Damian Doffo, CEO and winemaker of Doffo Winery in Temecula, pours one of the winery’s wines during a virtual tasting. Doffo Winery is one of many wineries in the region that have taken advantage of videoconferencing for tastings during the novel coronavirus pandemic. (Courtesy of Doffo Winery)
The tastings take place Wednesdays with Damian Doffo leading the tasting from 5:30-6:30 p.m., with various family members joining him, including his sister Brigitte. Another sister, Samantha, leads an online happy hour after the tasting where she brings on guests to chat with and shares food recipes and ones for drinks made with Doffo’s sparkling wines and grappa.
The happy hour started as a way to have fun and socialize with the wine left over from the educational portion of the program.
Damian Doffo said he’s heard from people who center their Wednesday nights around the events, putting the online tasting up on a big screen as they nosh on charcuterie and sip wine.
“To engage virtually was a cool experience and something that we realize we can’t stop doing now,” he said.
Walter Carter, director of hospitality for Danza del Sol Winery and sister property Masia de la Vinya Winery, said the wineries also plan to continue doing virtual tastings beyond the pandemic. Virtual tastings will be part of the training for some new employees, too.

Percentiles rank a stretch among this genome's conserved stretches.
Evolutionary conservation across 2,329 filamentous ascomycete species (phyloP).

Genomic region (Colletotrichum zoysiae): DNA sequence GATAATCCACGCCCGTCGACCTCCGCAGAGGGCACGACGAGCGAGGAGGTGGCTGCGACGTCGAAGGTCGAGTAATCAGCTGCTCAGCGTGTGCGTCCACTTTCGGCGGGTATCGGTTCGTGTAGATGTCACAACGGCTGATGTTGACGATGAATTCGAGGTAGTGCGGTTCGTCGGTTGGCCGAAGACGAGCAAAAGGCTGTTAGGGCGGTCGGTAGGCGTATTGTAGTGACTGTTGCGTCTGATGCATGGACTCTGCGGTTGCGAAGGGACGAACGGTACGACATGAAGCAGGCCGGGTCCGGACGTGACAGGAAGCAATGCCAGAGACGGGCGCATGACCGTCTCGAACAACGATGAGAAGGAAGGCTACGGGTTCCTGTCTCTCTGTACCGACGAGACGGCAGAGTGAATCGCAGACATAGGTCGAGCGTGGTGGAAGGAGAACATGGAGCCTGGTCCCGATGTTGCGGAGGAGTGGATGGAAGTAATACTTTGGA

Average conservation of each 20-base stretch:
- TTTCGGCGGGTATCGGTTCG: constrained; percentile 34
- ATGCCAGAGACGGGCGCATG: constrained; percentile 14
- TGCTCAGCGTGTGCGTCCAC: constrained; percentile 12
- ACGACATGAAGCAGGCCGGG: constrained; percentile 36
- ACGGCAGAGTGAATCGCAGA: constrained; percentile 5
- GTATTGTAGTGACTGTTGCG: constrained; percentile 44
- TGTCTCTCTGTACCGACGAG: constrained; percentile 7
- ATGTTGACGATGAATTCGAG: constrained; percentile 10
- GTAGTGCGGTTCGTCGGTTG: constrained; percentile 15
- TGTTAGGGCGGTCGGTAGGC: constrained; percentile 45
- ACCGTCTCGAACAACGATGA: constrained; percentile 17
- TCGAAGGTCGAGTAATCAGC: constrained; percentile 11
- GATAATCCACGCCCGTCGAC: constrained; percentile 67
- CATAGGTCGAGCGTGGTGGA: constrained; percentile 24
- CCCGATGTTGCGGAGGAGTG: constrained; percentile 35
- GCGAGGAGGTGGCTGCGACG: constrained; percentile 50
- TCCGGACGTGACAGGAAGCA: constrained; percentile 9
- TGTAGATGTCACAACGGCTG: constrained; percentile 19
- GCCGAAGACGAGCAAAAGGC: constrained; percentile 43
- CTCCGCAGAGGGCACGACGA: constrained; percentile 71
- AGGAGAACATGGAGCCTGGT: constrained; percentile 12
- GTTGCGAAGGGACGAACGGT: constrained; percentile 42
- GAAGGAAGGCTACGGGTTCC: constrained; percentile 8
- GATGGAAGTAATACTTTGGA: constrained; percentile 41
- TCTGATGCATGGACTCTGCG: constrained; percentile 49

Carter said that many of the wineries’ members are from other parts of the country such as Wisconsin, Florida and New York. He said a frequent comment from those out of state members has been that they wish they could make it out more often or that there was a way that they could keep up with what the winery was doing.
“We’ve always talked about creating some sort of virtual club,” Carter said. “That was always something that was kind of right there; we just couldn’t figure out how to roll it out.”
Carter said the virtual tastings that Danza Del Sol and Masia De La Vinya are doing may have been born out of the pandemic, but they also provided the opportunity to reach guests out of the area.
He said that the winery started out by doing Instagram Live videos in April 2020, partnering with local businesses such as charcuterie maker Grazing Theory to do wine and cheese tastings. However, not everyone could attend virtually, so the winery also started offering private zoom tastings where a member could email the winery with a time and day, how many people were in their tasting group, and the number of bottles they would need.